Is there a right and a wrong way to teach social media in schools? Some administrators think so.
Many schools across the country have banned the use of social networking platforms, but others are transitioning to a more proactive approach. Many experts and school officials say that abandoning the more reactionary responses to social media is the first step toward implanting a more effective digital literacy education.
“The fact is, social media isn’t technology in the lives of our kids, but an essential aspect of their world. Social media isn’t ‘new’ anymore,” said teacher and education consultant Dan Haesler on his blog. “We can’t continue pretending that it is, and using this as an excuse for not addressing it. And by addressing it I do not mean banning it!”
Haesler, a proponent of proactive social media education, posed an interesting question on his blog regarding social media and digital literacy education: what if we approached driver’s education in the same way? Taking this hypothesis one step further, Haesler came up with three conclusions:
- Driving lessons would be taught by adults with little or no experience of driving.
- Driving lessons would only focus on what not to do.
- Driving lessons would NEVER take place in an actual car. In fact, most cars would not be allowed on school property.
Can you imagine learning to drive under such conditions? I can’t either. And Haesler’s comparison isn’t that farfetched. Both subjects involve making responsible choices and can cause serious consequences for the people making these choices. They both also require users to navigate areas of ambiguity and to make difficult decisions that become easier with time and practice.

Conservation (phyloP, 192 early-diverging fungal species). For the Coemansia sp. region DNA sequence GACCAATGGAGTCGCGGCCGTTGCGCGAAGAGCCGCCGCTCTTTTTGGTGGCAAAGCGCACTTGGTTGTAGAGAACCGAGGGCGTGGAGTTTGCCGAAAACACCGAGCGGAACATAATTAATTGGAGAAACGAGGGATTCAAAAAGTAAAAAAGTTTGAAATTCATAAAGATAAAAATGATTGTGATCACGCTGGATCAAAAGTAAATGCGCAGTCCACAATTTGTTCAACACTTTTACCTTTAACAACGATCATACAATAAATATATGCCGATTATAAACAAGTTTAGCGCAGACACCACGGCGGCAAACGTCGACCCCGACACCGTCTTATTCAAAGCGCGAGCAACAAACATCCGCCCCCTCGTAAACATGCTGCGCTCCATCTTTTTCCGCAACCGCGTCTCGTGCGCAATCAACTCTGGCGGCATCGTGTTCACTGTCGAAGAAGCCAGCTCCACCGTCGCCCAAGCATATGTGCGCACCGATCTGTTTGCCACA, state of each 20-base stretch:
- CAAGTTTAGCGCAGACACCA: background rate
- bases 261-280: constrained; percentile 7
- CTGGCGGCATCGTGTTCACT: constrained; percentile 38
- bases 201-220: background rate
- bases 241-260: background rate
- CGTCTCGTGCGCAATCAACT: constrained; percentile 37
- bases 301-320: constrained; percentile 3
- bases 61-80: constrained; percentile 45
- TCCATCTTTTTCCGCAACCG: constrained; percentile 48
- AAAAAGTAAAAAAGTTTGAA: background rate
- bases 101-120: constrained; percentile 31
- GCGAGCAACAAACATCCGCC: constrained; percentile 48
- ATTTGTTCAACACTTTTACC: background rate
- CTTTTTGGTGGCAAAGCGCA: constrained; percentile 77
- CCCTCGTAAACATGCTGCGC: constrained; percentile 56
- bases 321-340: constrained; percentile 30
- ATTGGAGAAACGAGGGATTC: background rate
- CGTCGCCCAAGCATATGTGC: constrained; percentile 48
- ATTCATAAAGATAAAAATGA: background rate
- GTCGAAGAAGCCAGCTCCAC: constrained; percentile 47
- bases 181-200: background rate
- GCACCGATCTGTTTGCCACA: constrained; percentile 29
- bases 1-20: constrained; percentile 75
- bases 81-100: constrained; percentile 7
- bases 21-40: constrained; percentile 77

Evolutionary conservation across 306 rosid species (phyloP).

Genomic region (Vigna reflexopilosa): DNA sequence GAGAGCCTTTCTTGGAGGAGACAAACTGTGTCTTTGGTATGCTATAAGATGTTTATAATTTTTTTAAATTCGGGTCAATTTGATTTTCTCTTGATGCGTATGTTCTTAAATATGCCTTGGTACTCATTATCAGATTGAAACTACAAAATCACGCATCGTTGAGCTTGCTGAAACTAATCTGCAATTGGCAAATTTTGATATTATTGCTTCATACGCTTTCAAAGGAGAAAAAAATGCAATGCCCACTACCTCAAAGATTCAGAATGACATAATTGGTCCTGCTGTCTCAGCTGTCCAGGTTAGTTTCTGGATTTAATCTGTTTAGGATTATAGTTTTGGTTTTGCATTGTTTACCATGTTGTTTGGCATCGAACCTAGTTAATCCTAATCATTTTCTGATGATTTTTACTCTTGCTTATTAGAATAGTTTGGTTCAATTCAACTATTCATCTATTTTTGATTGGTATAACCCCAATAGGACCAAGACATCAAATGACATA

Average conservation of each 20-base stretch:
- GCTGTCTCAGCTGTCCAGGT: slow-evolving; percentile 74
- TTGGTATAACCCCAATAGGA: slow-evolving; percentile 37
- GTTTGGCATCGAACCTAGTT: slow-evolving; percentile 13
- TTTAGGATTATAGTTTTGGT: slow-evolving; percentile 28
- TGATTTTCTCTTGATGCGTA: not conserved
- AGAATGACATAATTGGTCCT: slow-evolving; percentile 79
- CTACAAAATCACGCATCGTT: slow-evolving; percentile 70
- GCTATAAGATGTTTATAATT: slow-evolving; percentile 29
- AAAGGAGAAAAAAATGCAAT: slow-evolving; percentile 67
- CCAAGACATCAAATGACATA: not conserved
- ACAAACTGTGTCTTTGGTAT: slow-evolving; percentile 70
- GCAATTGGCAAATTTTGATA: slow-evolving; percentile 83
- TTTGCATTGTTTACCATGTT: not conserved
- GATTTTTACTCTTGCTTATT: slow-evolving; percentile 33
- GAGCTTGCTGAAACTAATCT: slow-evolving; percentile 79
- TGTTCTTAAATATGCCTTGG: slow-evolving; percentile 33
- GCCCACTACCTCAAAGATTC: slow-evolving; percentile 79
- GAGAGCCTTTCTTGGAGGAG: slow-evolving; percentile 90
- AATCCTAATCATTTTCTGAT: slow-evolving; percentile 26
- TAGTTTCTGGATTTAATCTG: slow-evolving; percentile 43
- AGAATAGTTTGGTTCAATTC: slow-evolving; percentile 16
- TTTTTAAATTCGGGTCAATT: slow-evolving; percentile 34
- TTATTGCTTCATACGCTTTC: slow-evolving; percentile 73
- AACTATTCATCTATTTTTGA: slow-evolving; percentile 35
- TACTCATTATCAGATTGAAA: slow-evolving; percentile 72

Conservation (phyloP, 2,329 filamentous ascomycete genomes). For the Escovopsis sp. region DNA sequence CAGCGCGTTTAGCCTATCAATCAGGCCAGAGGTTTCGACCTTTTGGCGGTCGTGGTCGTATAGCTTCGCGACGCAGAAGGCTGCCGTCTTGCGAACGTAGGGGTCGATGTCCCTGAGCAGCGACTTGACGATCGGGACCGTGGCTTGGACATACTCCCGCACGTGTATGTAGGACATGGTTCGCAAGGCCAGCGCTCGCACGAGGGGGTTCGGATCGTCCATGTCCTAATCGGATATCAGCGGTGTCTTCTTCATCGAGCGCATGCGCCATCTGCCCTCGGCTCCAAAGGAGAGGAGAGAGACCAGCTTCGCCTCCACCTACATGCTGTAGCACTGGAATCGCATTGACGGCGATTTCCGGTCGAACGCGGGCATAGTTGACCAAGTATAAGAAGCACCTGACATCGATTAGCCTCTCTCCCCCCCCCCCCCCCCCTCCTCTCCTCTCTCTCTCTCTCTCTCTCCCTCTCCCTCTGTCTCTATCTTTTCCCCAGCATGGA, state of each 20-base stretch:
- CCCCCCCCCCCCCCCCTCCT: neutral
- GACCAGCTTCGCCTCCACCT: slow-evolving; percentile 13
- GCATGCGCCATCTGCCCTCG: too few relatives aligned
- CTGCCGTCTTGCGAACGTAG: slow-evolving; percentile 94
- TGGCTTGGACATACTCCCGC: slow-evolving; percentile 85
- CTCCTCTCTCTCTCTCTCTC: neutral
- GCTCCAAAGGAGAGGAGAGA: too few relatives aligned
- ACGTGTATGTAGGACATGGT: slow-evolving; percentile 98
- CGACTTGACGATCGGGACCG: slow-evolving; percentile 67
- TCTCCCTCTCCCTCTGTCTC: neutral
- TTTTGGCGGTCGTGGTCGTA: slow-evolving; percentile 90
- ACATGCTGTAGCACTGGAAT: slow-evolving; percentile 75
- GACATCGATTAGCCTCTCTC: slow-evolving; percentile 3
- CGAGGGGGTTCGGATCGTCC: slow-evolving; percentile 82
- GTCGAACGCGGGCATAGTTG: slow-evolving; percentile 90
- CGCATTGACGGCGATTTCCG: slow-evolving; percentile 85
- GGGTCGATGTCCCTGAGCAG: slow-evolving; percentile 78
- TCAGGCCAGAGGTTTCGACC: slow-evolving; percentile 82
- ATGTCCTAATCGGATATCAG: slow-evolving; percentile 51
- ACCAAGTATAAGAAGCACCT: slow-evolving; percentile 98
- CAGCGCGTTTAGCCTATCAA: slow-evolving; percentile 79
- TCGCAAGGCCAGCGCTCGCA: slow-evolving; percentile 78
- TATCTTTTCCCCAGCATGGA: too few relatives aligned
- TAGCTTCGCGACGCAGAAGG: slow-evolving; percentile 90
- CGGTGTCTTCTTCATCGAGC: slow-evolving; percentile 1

Canadian K-12 principal George Couros used Haesler’s method of thinking to design a rubric for schools to see how well their digital literacy programs hold up. In order to receive the highest grade, Couros said schools must open up social media to students while teaching the tools to navigate these sites, rather than instituting a ban or providing the curriculum without opportunity for actual practice.
Couros maintained that if a student said something they might regret on Twitter or Facebook, it does not make them a bad student. In fact, he said that many of us have likely made a similar mistake when in the company of friends.
To many kids now, they think that being on Twitter is, in some ways, being with their closest friends.
“When I was a kid and was with my closest friends, I might have said similar things. To many kids now, they think that being on Twitter is, in some ways, being with their closest friends,” said Couros. “We have to talk with our kids and be honest with them that we are not perfect as individuals either, but we have to understand what is meant to be public and what is private.”
Actions like those of Alexandra Wallace and others whose insensitive remarks have gone viral signal a lack of access to teachers and digital literacy education.
The relationship between private and public, as Couros said, is an important one to understand, yet can often be confusing for students to navigate. Our curriculum, which has sections dedicated to both privacy and self-image, contains tips and resources for educators trying to take a proactive approach to teaching digital citizenship.
A full overview [pdf] of the curriculum is available online, as well as a breakdown of each lesson by grade and what can be covered both in and out of the classroom.